Kellogg Company

Making Gr-r-r-eat strides in maintaining a sustainable supply chain

In 1898, Dr. John Harvey Kellogg created a breakfast revolution when he accidentally flaked wheat berries. [1]  Today, Kellogg Company, a global leader in cereal and snacks, is at the forefront of another type of revolution—one that addresses food security and climate change.

The Battle Creek, Michigan-based company is taking a leadership role to address climate change.  With 1,600 different foods produced in 20 countries and marketed in more than 180 [2], Kellogg depends on a secure and sustainable agricultural supply chain. But increasingly, this supply chain—both the ingredients and the farmers who grow them—is under threat from climate change, exposed to risks from changes in weather patterns and food system shocks.

These changes could cost the company up to 15 percent of its annual revenue [3], and this challenging reality is driving the company—often in partnership with suppliers—to make improvements to its operations, foods and packaging to address the risks to agricultural systems and food suppliers posed by climate change.

“Plant-ing” the seeds for emission reduction

Energy used in Kellogg’s own operations and transportation fleet are the areas where the company can directly drive change.[4]  Kellogg set commitments in 2008 to reduce operational energy usage and GHG emissions by 15-20 percent from 2005-2015. [5]  By the end of that deadline, energy use and GHG emissions—both measured per metric ton of food produced—had decreased by more than seven percent and nearly nine percent  [6], respectively. As that deadline approached, Kellogg recognized the opportunity to establish next generation goals, which expanded its commitments to conserving natural resources while adding a range of commitments in responsible sourcing.

Alongside other WE MEAN BUSINESS members, the company has made more ambitious commitments that include many of its suppliers and will set science-based emissions reductions targets by the end of this year. From 2015-2020, Kellogg aims to expand the use of low-carbon energy in its plants by 50%, and continue to reduce energy use and GHG emissions in its plants by an additional 15 percent (per metric ton of food produced) from 2015 performance. [7]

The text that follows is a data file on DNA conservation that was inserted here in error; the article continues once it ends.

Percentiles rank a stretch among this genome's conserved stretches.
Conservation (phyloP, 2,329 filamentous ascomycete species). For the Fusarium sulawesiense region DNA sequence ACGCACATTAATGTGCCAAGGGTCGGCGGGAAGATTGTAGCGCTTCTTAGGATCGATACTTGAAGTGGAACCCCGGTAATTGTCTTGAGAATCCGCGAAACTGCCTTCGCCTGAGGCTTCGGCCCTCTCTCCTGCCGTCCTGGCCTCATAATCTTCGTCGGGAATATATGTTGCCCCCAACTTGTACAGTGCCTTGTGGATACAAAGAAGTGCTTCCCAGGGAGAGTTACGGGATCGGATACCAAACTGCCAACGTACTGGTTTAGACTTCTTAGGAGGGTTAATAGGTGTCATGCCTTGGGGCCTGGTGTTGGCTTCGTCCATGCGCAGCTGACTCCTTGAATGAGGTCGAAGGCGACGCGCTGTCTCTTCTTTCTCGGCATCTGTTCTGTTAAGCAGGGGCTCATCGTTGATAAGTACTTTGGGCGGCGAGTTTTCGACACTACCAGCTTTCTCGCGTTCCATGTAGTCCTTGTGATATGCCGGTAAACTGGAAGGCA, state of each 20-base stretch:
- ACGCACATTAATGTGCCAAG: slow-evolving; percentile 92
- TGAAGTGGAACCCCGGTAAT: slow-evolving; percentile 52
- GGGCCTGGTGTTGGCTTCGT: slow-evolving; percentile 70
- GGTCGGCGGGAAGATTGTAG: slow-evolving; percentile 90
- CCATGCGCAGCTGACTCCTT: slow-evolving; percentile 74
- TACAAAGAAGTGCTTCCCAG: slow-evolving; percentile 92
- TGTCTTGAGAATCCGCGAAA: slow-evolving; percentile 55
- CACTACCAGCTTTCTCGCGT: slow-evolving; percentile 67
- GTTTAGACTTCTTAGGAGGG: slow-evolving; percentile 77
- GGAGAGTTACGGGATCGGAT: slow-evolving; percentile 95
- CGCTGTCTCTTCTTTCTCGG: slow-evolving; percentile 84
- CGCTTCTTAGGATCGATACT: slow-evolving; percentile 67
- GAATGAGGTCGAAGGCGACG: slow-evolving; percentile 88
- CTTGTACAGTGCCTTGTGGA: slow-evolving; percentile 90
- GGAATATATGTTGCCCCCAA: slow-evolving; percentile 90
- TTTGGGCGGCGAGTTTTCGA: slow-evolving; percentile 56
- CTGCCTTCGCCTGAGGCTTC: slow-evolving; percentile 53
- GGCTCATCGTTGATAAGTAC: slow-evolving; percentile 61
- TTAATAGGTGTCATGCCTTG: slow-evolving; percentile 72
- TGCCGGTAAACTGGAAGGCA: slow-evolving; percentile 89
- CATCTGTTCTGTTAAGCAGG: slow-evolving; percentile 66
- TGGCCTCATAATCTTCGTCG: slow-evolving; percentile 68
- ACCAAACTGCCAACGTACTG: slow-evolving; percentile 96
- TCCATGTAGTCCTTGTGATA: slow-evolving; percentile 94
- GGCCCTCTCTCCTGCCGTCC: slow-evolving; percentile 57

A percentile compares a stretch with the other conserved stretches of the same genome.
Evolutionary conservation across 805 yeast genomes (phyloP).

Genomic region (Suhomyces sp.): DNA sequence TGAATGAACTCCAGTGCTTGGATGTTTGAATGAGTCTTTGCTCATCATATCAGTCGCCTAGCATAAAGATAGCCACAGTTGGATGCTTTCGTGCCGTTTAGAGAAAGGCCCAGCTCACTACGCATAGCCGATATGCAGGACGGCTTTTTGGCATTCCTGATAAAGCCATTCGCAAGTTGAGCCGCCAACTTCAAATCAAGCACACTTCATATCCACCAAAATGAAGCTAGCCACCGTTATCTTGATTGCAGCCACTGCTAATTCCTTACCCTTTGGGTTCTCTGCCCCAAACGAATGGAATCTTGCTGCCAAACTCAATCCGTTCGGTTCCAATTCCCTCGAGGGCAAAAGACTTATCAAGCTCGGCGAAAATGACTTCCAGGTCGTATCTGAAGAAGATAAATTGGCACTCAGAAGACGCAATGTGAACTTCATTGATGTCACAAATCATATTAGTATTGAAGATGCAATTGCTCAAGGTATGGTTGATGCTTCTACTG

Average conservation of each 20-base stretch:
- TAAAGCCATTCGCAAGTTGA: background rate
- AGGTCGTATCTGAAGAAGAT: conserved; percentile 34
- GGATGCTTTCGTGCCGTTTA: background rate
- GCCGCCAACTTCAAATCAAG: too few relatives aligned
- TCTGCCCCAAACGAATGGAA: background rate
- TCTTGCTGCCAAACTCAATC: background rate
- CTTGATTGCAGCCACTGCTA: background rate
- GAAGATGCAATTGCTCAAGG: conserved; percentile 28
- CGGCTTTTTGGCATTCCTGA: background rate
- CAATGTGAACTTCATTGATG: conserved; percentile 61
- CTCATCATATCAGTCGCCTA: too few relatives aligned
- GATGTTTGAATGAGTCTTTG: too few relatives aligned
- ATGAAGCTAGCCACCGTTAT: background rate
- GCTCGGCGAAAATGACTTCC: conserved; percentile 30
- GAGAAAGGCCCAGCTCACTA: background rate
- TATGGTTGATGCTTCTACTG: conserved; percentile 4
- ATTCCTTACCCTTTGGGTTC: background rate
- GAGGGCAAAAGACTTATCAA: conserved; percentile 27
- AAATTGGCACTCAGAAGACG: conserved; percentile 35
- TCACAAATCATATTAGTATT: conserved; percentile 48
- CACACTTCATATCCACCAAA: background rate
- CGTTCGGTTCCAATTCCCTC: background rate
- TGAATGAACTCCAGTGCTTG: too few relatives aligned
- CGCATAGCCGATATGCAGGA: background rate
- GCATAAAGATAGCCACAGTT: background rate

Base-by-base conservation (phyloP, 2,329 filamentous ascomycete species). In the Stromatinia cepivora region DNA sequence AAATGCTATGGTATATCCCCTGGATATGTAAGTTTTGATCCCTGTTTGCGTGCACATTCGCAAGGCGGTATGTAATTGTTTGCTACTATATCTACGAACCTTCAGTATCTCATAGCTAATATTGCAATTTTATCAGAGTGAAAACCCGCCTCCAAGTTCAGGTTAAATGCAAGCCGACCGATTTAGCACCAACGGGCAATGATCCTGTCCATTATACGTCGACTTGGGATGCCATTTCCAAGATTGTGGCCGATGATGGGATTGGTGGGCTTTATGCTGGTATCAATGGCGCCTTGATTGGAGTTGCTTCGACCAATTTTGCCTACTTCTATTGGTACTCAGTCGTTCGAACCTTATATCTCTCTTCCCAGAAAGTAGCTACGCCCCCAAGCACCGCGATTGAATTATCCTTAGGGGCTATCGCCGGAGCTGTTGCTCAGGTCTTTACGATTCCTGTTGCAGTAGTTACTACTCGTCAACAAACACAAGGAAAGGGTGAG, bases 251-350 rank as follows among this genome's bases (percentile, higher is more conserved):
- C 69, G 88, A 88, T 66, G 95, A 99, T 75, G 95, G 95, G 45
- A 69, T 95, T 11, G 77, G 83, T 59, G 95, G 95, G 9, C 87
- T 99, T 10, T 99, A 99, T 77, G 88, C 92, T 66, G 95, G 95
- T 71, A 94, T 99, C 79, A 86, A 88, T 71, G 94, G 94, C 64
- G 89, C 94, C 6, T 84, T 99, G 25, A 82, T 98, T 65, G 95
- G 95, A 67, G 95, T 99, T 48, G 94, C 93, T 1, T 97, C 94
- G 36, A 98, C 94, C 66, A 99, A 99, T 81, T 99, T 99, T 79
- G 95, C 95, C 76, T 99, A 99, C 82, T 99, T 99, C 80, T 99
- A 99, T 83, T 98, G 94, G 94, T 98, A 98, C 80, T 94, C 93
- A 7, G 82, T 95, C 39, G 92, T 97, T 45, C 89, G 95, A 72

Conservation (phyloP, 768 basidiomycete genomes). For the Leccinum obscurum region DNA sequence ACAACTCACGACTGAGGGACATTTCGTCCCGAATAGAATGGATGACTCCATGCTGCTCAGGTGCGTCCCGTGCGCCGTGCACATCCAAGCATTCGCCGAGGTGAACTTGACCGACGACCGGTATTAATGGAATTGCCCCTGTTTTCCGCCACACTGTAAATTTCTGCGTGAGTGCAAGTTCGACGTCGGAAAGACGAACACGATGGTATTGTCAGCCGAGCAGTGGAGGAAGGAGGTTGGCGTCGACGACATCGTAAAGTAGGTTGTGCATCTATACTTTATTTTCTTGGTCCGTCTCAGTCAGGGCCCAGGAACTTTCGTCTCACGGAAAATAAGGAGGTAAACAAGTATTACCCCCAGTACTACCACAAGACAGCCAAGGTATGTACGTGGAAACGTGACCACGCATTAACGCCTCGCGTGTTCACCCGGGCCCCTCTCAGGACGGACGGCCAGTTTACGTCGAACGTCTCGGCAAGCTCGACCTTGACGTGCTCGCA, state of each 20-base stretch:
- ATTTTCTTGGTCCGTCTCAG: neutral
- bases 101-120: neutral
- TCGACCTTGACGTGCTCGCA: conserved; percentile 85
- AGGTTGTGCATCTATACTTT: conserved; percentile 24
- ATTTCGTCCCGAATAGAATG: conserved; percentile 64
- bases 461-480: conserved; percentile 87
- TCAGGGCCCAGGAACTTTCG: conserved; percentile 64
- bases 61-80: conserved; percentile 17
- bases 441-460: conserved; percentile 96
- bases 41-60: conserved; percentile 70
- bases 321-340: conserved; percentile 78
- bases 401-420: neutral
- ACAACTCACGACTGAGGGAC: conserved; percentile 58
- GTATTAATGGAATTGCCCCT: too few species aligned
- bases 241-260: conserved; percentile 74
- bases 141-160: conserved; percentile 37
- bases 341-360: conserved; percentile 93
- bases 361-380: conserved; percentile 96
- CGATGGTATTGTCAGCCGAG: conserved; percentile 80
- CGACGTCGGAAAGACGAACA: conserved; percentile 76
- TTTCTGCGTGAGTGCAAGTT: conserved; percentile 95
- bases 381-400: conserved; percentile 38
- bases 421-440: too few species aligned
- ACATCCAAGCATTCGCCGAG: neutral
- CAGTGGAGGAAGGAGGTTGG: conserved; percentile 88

A sample of CO2 reduction projects
  • At its Eggo® waffles production facility in San Jose, California, Kellogg installed on-site fuel cell technology that converts natural gas into electricity using an extremely efficient electromechanical reaction.  It provides half of the electricity needed to run the plant, and will reduce annual carbon dioxide (CO2) emissions by an estimated 980 metric tons. [8]
  • In India, the company installed biomass-fuelled boilers that provide most of the steam needed at its facilities in facilities in Taloja and Sri City. The solid biofuel is derived from agricultural waste considered carbon neutral, since any CO2 generated when it is burned is offset by the CO2 absorbed while it was growing. [9]
  • In Linares, Mexico, Kellogg installed 125 state-of-the-art solar collectors projected to save nearly more than 150 ghg emissions per year, per metric tonne of food produced. [10]
Seeing the forest for the trees

Another way to reduce carbon levels is to stop cutting down the forests that absorb CO2 from the atmosphere.  In 2010, the Consumer Goods Forum pledged to mobilize its resources to achieve zero net deforestation by 2020. As a Forum member, Kellogg is mirroring that commitment with its high-risk supply chains. [11]  It already has a strong palm oil commitment in place—sourcing from plantations dedicated to protecting forests—and has expanded this commodity list to include packaging fiber and soy supply chains. [12]

To further reduce deforestation, Kellogg integrates recycled and sustainably certified materials into its packaging. Globally, more than 80 percent of Kellogg’s food cartons and nearly half of all corrugated material used to transport products are made from recycled content.  Of the forest product-based packaging material used that is not recycled, more than 99 percent is made from certified sustainably grown virgin fiber.[13]

Turning the supply chain into change agents

As a $14.6 billion food giant, Kellogg is using its clout with suppliers for the good of the environment. Its newly expanded climate policy includes commitments to cover Scope 3 emissions that occur in the supply chain.  And, its global Supplier Code of Conduct includes standards for reducing upstream agriculture emissions—the single largest source of emissions in its supply chain. [14]  

As it asks more from its suppliers, Kellogg is also giving more. In support of the UN Sustainable Development Goals, Kellogg is committed to bring research and training on climate-smart agriculture to more than 500,000 farmers during the next 15 years. In Mexico, it is now part of a public-private partnership called MasAgro dedicated to providing smallholder farmers with sustainable farming practices and systems that increase crop capacity without adding to global warming. [15]

Experts say global food production will need to increase by at least 70 percent by 2050 in order to feed a growing population of nine billion.  Kellogg strives to find ways to feed more people with less land and natural resources—and with less environmental impact. [16]  It’s a huge challenge, but for this global food company a new day is dawning and Kellogg is embracing the opportunity to rise and shine as a climate change champion.

[3] Kellogg’s CDP 2014 climate change response

US$14.6 B
Consumer Staples